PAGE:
Through a well-meaning teacher, the couple’s teenage son (played with breathtaking power and accuracy by Jesse Eisenberg) gets a chance to escape the food-stamp treadmill, and Thurber’s play traces the effect of this lucky accident—a counterpart to the unlucky one at the center of 100 Saints—on the couple, their kids, and the contrasting couple (Todd Weeks and Miriam Shor) who are their closest friends and frequent victims. Thurber captures a lot of this story in zesty detail, not scanting either the odiousness or the genuine warmth in this screwed-up family’s life. Her major problem stems from her depiction of the teacher, whom she makes into such a monster of selfish, unethical cluelessness that Maggie Kiley has to emit what seems like megatons of forced sweetness to make the role even tolerable. Partly this situation stems from Thurber’s secondary problem, which is somewhat the opposite of Fodor’s: She pushes every action, for good or ill alike, to its emotional extreme. This gives her script a bouncier theatricality, of which Jackson Gay’s snappy directing takes full advantage, but also weakens its plausibility. After watching the parents go through so many instant reversals, it’s hard to believe the kids aren’t already too messed-up to survive the ordeal. Still, Thurber’s flair and Eisenberg’s emotional grip make Scarcity seem like plenty.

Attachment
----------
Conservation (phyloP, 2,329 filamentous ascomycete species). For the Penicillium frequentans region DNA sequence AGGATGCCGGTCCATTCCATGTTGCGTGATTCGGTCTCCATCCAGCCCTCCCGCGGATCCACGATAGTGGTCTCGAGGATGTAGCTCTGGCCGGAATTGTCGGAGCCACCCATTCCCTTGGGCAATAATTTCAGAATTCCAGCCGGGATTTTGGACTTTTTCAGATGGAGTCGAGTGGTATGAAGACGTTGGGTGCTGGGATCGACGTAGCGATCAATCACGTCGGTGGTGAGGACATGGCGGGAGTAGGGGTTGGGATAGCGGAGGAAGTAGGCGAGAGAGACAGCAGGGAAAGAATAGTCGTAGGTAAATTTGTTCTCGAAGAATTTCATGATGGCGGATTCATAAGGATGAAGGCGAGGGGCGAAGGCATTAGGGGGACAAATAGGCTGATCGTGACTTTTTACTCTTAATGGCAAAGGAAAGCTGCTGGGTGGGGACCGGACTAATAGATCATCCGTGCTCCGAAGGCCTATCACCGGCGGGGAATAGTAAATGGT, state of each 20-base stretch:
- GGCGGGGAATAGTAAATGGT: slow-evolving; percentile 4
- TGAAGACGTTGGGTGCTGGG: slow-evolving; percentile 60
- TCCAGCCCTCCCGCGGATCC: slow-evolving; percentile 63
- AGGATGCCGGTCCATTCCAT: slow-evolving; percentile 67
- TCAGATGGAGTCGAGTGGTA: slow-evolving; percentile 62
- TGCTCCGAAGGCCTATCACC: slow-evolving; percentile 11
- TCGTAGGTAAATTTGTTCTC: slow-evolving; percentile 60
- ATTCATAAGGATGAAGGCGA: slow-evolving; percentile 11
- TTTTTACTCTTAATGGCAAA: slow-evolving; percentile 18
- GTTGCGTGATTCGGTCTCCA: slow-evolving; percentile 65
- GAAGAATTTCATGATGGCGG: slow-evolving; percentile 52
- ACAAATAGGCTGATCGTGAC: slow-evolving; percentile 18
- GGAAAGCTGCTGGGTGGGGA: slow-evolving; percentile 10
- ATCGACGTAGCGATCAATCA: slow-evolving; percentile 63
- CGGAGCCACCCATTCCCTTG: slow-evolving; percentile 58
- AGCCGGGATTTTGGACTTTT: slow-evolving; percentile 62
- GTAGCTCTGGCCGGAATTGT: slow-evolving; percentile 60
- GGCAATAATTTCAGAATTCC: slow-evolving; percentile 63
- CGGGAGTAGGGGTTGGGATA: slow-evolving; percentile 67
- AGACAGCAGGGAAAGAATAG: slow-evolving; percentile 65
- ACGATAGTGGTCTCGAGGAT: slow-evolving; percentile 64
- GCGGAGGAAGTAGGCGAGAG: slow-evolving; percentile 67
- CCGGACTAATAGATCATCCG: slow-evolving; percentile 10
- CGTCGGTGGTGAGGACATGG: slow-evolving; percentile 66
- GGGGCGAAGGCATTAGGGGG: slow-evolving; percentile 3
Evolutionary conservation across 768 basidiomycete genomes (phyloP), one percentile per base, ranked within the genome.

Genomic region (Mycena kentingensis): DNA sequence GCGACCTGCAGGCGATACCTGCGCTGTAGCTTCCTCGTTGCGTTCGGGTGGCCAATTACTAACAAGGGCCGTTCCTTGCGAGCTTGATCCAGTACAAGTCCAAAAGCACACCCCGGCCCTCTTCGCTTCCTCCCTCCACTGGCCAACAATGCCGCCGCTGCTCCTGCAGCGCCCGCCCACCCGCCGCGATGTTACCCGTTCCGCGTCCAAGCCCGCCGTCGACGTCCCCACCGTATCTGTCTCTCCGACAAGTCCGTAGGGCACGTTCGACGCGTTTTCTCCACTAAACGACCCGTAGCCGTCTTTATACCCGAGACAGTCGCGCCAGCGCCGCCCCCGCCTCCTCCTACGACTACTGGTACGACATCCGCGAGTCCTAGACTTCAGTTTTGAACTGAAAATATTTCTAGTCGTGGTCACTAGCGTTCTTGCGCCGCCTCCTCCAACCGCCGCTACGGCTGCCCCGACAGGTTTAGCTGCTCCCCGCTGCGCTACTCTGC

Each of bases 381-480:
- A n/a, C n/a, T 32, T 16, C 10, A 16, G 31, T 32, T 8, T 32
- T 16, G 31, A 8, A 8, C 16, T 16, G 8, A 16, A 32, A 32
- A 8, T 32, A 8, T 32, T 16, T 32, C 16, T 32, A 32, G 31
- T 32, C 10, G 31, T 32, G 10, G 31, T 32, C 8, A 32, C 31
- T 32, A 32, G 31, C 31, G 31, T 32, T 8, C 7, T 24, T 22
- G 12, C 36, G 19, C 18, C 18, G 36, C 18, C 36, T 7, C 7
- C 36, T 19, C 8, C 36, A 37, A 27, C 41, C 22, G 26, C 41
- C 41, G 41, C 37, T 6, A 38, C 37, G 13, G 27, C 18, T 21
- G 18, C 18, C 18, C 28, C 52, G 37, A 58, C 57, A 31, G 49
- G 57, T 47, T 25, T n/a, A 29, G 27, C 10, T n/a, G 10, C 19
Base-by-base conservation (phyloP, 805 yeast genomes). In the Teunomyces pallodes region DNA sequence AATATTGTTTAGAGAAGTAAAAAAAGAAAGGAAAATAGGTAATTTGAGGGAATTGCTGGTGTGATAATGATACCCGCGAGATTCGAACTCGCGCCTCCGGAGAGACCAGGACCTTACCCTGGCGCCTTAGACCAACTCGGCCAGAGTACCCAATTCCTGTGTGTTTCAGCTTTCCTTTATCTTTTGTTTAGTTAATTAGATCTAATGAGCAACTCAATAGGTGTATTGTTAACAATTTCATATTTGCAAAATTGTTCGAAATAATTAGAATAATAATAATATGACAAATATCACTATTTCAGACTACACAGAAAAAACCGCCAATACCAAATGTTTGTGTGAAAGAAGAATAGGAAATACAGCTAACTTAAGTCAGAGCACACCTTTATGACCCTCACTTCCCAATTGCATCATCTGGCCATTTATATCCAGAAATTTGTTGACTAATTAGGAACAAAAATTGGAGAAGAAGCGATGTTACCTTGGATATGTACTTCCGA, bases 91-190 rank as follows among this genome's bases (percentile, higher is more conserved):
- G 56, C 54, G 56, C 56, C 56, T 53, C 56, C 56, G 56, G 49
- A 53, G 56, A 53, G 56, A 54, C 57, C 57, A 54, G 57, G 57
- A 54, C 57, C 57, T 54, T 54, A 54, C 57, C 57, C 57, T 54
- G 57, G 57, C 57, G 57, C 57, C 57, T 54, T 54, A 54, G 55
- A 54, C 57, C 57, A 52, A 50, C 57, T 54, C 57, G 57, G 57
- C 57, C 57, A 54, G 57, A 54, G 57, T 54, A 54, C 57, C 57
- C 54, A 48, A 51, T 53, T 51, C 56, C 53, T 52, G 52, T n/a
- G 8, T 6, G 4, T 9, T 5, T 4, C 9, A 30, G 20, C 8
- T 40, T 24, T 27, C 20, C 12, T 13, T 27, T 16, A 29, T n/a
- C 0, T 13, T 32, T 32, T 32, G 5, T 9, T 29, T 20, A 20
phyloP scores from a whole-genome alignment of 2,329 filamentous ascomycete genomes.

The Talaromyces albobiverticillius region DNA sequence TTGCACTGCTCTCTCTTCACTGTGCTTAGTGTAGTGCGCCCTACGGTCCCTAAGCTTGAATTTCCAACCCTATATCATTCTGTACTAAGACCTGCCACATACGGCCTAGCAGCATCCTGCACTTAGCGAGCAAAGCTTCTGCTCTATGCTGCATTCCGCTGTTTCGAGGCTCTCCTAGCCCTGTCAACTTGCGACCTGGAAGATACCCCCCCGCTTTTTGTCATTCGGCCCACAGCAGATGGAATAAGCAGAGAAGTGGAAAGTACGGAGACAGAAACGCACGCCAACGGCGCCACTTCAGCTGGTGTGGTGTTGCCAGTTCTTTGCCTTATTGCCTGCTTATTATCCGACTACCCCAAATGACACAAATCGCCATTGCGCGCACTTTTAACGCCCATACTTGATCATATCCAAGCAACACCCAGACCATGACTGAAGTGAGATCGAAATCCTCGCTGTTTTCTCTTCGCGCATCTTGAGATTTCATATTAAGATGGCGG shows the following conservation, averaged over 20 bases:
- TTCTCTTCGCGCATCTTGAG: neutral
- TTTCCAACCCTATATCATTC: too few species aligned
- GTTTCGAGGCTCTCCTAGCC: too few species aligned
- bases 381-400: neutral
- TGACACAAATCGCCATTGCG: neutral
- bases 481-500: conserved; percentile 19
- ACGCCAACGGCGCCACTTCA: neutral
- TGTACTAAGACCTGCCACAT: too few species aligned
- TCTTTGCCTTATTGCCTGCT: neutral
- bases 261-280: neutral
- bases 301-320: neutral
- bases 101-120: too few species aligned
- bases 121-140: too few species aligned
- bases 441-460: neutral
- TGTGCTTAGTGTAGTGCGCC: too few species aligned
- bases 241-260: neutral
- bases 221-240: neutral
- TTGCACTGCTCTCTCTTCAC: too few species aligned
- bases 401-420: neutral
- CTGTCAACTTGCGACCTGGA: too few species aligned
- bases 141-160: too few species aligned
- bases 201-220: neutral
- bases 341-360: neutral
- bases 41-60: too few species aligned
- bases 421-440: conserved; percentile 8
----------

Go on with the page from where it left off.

Ann Marie Healy’s Have You Seen Steve Steven?, in contrast, seems like very little. That a playwrights’ collective like 13P should stick by its members is fine, but Healy, currently a graduate student in playwriting at Brown, has turned out what’s visibly student work, spattered all over with traces of favorite student reading—linguistic left turns from Ionesco, mysterious intruders from Pinter, nattering suburban absurdity from Durang, and so on. Hints of a genuine talent keep peeping through, but 13P might have shown a braver solidarity by not rushing Healy onto a New York stage. They’ve given her a classy production, by Anne Kauffman, with particularly striking performances by Stephanie Wright Thompson and Brandon Bales as the kids at the core of the absurdity. But the play remains class work for all that.